Energy balance decides whether you gain weight or lose weight. Simple, right? Yes and no. Your body is a system that abides to the laws of thermodynamics. If you have calories in greater than energy calories out – you will store fat, intake equals out – you maintain, out greater than in – you lose. The equation is different for every person based on numerous factors, but let’s talk about one of the energy out components – Nonexercise Activity Thermogenesis or NEAT.

Your total daily energy expenditure (TDEE) is made up of several components. First your basal metabolic rate (BMR) which is the amount of energy you need just to be, just to keep you breathing and lying still without any movement or digestion. For most people, this stays relatively stable for their body mass. Second, is the thermic effect of food or TEF. TEF is the number of calories needed to process, digest and absorb your food. Someone with a bigger body mass will have a greater BMR. Your BMR accounts for around 60% of your daily energy use and your TEF around 15% [1]. Both your BMR and TEF happen without your conscious knowledge or control. So, what makes up the additional 25% of TDEE?

The remaining components of the TDEE are the ones we have the most control of – activity. It includes exercise activity (EA) and the nonexercise component – NEAT. First, a bit about EA. Exercise activity is purposeful exercise to gain or maintain physical fitness. EA is a modern development. We did not go pump iron or climb up and down a hill for fitness even as recent as a century or so ago. We didn’t need to because we were hunting for food, tending fields, or laboring otherwise. For most of the world the daily EA is zero and for those of us who do exercise on the regular it is less than 100 calories per day and 2 hours per week [1]. Why do we exercise now? We lost that part of our occupational non-exercise activity when we became a desk-oriented culture with modern conveniences.  We lost a source of our NEAT. Are we becoming fatter because of the loss?

Researchers theorize that NEAT can vary up 2000 calories per day based on our occupation and leisure activity choices [2]. Therefore, NEAT is potentially way more impactful than 100 calories per day of exercise activity on your ability to lose or maintain fat loss. But what makes up NEAT? NEAT includes both purposeful and spontaneous movement such as walking, fidgeting, standing, dancing, yard and housework, etc. There are three main categories of NEAT including body posture (sitting vs. standing), ambulation (walking), and all others like fidgeting [4]. Fidgeting alone can be 20-40% of total NEAT in some individuals [3].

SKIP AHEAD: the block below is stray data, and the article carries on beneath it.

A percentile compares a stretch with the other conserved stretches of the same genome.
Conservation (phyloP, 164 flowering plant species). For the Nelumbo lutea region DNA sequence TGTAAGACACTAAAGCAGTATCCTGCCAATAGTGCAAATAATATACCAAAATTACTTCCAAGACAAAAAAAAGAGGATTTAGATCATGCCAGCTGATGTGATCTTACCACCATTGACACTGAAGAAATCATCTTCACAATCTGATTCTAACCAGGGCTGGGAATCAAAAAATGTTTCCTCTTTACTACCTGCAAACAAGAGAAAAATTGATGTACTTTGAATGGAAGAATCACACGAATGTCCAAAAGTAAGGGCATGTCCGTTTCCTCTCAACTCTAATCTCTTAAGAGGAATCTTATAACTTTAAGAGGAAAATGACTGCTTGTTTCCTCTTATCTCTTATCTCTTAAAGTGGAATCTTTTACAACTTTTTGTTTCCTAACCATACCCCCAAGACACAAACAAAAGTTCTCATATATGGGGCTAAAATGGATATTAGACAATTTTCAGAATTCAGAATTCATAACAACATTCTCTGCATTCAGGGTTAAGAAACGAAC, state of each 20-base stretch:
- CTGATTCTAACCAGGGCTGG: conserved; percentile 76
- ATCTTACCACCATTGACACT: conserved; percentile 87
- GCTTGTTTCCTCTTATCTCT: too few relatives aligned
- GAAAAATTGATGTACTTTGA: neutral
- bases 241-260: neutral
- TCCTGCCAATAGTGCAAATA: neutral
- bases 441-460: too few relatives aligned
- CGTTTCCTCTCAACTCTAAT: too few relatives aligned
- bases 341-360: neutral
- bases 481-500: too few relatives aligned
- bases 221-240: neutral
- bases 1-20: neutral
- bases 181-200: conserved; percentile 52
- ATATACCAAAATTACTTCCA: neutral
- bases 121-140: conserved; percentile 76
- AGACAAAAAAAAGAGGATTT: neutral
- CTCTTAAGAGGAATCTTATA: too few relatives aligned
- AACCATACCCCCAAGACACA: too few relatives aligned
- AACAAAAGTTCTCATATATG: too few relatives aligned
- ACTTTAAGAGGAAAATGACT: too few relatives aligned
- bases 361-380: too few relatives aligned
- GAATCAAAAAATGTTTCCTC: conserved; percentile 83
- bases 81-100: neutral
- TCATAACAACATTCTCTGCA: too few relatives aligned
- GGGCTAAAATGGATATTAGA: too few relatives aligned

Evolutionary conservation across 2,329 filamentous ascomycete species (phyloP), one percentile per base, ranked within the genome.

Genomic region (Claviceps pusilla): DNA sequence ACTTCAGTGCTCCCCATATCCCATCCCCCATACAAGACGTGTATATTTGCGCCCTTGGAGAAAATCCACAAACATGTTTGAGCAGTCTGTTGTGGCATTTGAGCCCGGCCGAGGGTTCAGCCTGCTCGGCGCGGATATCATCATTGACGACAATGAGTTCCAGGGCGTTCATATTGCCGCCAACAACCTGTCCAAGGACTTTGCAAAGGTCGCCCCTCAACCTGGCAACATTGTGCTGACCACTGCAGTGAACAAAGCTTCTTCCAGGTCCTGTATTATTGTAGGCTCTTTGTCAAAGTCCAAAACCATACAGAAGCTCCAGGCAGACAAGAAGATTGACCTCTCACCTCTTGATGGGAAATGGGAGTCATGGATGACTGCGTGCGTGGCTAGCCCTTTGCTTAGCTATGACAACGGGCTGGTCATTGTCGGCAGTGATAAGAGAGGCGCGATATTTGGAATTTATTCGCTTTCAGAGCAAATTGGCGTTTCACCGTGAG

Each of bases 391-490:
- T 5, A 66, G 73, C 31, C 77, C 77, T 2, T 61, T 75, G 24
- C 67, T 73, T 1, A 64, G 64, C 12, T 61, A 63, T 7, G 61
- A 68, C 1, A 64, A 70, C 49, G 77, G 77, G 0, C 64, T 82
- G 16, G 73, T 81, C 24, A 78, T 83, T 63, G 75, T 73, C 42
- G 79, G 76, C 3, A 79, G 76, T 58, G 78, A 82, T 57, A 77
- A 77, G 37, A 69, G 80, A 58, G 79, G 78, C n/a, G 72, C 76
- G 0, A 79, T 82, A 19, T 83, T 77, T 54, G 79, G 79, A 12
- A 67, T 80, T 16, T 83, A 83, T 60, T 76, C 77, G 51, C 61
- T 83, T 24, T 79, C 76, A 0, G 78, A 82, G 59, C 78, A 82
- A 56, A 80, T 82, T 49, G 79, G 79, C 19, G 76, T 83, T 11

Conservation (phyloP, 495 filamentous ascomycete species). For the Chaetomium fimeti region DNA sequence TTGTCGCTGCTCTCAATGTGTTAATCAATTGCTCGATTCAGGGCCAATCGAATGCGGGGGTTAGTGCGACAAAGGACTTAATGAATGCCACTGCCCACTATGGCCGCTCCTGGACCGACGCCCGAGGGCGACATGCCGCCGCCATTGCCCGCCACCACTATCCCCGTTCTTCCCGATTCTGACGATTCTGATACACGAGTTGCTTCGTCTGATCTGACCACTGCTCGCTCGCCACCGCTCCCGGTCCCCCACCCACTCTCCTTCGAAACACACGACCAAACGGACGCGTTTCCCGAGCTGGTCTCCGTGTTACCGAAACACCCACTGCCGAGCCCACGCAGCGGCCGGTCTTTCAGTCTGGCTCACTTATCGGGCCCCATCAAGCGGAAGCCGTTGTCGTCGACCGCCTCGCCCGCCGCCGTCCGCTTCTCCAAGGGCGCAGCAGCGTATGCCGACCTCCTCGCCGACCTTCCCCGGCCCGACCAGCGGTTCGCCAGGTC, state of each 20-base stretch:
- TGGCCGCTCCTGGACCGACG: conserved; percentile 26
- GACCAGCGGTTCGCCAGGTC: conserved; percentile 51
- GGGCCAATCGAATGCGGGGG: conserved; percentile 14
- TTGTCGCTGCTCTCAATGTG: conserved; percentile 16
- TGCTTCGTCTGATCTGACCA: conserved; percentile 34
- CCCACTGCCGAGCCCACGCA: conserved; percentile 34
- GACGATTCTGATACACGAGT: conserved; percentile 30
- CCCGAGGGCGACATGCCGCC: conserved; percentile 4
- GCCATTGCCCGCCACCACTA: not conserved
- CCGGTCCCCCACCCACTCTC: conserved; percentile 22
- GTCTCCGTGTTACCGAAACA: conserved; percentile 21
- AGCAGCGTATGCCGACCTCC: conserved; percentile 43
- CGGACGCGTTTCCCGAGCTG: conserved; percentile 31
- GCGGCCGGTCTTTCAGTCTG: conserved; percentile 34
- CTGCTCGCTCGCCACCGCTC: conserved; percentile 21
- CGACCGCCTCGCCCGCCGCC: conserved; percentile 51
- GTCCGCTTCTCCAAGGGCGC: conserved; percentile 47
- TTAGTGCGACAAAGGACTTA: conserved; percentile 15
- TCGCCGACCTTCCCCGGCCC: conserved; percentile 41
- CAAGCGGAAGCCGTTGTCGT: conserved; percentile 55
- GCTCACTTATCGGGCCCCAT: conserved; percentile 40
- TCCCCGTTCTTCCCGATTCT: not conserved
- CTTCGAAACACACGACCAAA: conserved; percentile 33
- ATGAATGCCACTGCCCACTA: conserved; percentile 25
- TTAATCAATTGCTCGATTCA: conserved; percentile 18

Our individual NEAT is dependent on factors such as biology, genetics, environment, occupation, culture, and leisure pursuits amongst others. Researchers are still investigating how much of our genetics determine whether we naturally have a high NEAT. Seasons, age, temperature (ambient and body), and gender may affect NEAT output as well. NEAT can vary between 15% and 50% of activity calories in sedentary vs. highly active people [3]! When your buddy brags about how much they can eat without any exercise and stay naturally slim, watch them to see if they are a high NEATer. Unlike EA which is all purposeful, NEAT is partially voluntary and partially spontaneous – we decide to walk to work, but we may fidget naturally to burn off extra energy [4]. Think about your daily movement and how much you fidget, stand, gesture when speaking, etc. That all burns energy. Is our NEAT predetermined to a certain extent?

Biologically, it seems that when calories increase, our NEAT naturally increases and vice-versa. However, if someone loses a lot of weight and has a corresponding decrease in NEAT, when they eat in excess of their maintenance again they may not increase their NEAT for the increase in calories leading to body fat overshooting (gaining of more weight than you originally lost) [4].  So, keeping your NEAT up and bringing calories up slowly after being in a calorie deficit may be beneficial to reducing the risk of weight rebounding.